- 9 ounces (about 2 cups) pecan halves
- One 9-ounce bag pretzel rods
- 1 pound (4 stick) unsalted butter (divided use), plus extra for buttering the pan
- 1/2 cup sugar
- 8 ounces semisweet or bittersweet chocolate, chopped into pieces not larger than 1/4-inch
- 3/4 cup (about 4 1/2 ounces) Mexican chocolate, finely chopped, (like the widely available Ibarra brand)
- 3 tablespoons flour
- 6 large eggs
- 1 1/2 cups firmly packed dark brown sugar
- 1 1/2 cups corn syrup, preferably dark (or use a mixture of corn syrup and molasses, sorghum, Steens cane syrup or most any of the other rich-flavored syrups that are on the market)
- 1 tablespoon pure vanilla extract, preferably Mexican vanilla
- Powdered sugar, for garnish
- Toast the pecans and prepare the crumb crust. In a 325 degree oven, toast the pecans on a rimmed baking sheet until noticeably darker and toasty smelling, about 10 minutes. Let the pecans cool to lukewarm (but keep the oven heated), then coarsely chop them by hand—1/4 to 1/2-inch pieces makes luxurious-looking bars. Scrape into a large bowl.
Use a food processor to chop the pretzels into fairly fine crumbs. (You should have 2 cups of crumbs.) In a small saucepan over medium heat or in a microwave at 50% power, melt 2 sticks of the butter. Scrape into the processor, along with the 1/2 cup sugar. Pulse until everything is combined. Butter the bottom and sides of two 8 x 8-inch baking pans. Cut a piece of parchment to fit the bottom of each pan, then press them firmly in place. Butter the parchment paper. Divide the crumb mixture between the two pans and pat into an even layer covering the bottom completely.
- Make the filling. To the pecans, add the 2 chocolates and the flour. Stir to combine, then divide evenly between the 2 pans. In your small saucepan or microwave, melt the remaining 2 sticks of the butter. In the bowl of an electric mixer, combine the eggs, brown sugar, corn syrup, and vanilla, and beat at medium-low speed (if your mixer has a choice, use the flat beater). Slowly add the melted butter, mixing until the batter looks smooth. Divide the batter between the two pans, pouring it slowly and evenly over the surface to ensure even distribution of the chocolate and pecans through the batter.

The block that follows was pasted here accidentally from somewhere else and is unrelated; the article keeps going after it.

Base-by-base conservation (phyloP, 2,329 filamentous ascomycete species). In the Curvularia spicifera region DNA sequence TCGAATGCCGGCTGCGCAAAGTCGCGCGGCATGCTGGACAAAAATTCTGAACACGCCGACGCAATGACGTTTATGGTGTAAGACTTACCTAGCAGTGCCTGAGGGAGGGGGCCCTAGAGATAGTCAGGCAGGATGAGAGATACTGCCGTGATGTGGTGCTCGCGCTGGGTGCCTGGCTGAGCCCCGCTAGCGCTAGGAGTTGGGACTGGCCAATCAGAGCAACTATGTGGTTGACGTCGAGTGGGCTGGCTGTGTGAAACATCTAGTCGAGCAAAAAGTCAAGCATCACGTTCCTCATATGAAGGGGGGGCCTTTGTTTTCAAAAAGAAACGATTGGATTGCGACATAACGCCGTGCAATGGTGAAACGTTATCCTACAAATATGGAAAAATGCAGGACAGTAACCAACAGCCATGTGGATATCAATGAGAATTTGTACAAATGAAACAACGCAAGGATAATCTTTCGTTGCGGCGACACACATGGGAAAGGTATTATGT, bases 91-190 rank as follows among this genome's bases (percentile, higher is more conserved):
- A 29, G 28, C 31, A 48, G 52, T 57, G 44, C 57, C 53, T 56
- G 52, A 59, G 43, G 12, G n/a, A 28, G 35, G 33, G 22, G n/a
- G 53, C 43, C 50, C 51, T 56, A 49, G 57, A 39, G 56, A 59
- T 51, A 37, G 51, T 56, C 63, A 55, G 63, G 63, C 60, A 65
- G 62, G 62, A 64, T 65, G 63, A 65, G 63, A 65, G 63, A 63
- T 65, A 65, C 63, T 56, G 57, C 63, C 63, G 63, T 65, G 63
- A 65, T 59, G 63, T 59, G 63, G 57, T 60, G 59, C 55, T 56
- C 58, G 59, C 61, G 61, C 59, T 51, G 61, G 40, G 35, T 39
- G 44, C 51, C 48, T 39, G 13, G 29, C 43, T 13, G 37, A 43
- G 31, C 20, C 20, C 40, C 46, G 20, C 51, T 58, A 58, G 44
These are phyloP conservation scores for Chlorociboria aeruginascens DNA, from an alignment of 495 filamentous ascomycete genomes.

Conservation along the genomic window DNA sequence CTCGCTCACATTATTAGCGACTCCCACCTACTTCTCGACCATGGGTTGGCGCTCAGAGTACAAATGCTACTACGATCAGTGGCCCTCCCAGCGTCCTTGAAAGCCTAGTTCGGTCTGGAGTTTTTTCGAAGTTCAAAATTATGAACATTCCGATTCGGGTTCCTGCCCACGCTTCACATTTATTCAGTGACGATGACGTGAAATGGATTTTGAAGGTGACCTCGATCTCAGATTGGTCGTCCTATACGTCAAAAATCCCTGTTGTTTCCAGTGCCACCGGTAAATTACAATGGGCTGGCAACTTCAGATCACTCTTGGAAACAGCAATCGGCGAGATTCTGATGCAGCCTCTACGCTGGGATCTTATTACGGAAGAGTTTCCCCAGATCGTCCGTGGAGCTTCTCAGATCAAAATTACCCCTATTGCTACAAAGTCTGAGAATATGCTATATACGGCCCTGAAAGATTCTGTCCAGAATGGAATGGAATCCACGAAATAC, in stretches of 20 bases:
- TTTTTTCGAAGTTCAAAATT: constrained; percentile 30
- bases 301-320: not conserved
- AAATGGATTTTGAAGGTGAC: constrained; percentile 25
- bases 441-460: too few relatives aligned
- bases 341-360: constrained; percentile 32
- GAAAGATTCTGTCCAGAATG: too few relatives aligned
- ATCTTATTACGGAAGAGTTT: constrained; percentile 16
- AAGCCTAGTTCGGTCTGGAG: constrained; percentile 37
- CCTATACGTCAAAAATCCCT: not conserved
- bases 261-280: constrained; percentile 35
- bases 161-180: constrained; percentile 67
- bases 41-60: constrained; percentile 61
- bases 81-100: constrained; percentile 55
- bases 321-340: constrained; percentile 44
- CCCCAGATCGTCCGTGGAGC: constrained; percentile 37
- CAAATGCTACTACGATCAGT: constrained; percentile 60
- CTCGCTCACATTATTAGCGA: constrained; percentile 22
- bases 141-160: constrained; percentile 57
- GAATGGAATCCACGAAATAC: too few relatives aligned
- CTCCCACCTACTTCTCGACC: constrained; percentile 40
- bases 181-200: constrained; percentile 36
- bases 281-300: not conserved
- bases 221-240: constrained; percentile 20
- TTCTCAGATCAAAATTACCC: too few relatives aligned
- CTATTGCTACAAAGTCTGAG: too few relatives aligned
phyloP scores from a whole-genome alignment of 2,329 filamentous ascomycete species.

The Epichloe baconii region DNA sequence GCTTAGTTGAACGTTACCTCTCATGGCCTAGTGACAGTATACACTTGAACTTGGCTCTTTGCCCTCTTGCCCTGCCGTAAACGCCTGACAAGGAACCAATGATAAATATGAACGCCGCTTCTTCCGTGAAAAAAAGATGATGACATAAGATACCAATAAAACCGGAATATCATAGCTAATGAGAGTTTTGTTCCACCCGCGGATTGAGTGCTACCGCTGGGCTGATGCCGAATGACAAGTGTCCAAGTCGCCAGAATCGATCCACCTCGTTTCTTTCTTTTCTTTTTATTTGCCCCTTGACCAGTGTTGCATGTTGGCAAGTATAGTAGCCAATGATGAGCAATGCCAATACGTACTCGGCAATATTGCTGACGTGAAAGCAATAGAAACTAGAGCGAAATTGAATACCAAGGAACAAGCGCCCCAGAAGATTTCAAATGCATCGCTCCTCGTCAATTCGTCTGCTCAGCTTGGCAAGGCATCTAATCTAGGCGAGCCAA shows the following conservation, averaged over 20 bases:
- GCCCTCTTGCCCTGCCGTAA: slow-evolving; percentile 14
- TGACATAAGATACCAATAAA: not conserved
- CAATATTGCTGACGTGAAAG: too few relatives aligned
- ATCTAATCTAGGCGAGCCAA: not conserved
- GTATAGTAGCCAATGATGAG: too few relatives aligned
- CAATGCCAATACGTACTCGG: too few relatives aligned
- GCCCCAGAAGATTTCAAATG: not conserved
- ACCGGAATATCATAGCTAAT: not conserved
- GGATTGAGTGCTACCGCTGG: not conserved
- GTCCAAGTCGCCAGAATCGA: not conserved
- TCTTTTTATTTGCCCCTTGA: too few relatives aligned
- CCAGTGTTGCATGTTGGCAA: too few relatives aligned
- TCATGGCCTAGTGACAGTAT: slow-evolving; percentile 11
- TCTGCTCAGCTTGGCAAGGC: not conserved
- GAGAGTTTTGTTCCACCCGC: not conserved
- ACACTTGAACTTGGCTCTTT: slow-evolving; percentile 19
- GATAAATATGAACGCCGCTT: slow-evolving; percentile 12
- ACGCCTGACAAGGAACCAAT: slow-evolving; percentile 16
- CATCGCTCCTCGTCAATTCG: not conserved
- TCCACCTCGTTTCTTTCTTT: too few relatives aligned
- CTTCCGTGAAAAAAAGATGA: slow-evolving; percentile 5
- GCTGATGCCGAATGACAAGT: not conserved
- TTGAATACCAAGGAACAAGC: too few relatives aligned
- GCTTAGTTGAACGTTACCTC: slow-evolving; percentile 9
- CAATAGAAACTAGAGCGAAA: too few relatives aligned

- Bake, cool and serve the bars. Slide into the oven and bake for 45 to 55 minutes, until the center has just set. Let cool to room temperature.Cover and refrigerate until firm for easy cutting. Cut into 2-inch squares. Keep them stored in the refrigerator until just before serving. Transfer to a serving platter, dust with powdered sugar, carry to your guests and await the ooo’s and aah’s.
Servings: 6 tortas
- 1 1/2 pounds shredded pork from the Smoky Pork and Sweet Potato Boudin
- 2 3/4 cups blended tinga sauce from the Smoky Pork and Sweet Potato Boudin
- 6 Mexican bolillos or mini baguettes
- 1 1/2 cups Mexican melting cheese such as Chihuahua, quesadilla, asadero or Monterey Jack, mild cheddar or brick.
- 2 large avocados, peeled, seeded and cut into thin slices
- Preheat the oven to 375 degrees.
- Scoop the shredded pork and sauce into a medium pot and heat over medium-low until piping hot and the sauce has thickened.
- Taste and season with additional salt if necessary.
- Slice the bolillos in half lengthwise and using your fingers or a spoon, scrape out some of the soft bread in the center of each half, making a small hollow.
- Place the bottoms on a rimmed baking sheet.
- Divide the shredded pork between the 6 bottom halves, then top each with about 1/4 cup of shredded cheese.
- Cap the tortas with the top half of the rolls and slide the baking sheet into the oven for about 10 minutes or until the cheese has melted and the bolillos have crisped.
- Once out of the oven, remove the top half of the roll and add the avocado slices.
- Replace the tops and serve immediately.
Arroz Blanco con Plantano Macho Maduro
- 6 cups chicken broth
- 3 cups vegetable oil (I like to use oil that’s especially refined for high-heat cooking)
- 4 large (about 2 1/2 pounds total) soft, black-ripe plantains, peeled and cut into 1/2-inch cubes
- 6 cups white rice, preferably medium-grain
- 2 large (1 pound total) white onions, chopped into 1/4-inch pieces
- 8 garlic cloves, peeled and finely chopped
- About 3/4 cup (loosely packed) roughly chopped flat-leaf parsley, for garnish
- Heat the broth. Turn on the oven to 350°. Measure the broth in a large (4-quart) saucepan. Add 1 tablespoon of salt, if you are using salted broth, 2 tablespoons if you’re using unsalted broth. Cover and set over medium-low heat.
- Fry the plantains. In a very large (9-quart) Dutch oven (or comparable soup pot), heat the oil over medium to medium-high. When the oil is quite hot (but not smoking), add the plantains and fry, breaking apart any clumps until the plantains are a rich golden brown, 20 to 25 minutes. Use a slotted spoon or wire skimmer to remove the plantain cubes to paper towels to drain.
- Fry the rice. Set up a large strainer over a metal bowl; set beside the stove on a heat-resistant surface. With the pan of oil still over the heat, raise the heat to high and add the rice. Stir regularly until the rice has turned from translucent to milky white (but not begun to brown), about 10 minutes. Immediately (and carefully) pour the rice and oil into the strainer, making sure to get all the rice out of the pan. Clean off any drips on the outside of the pan.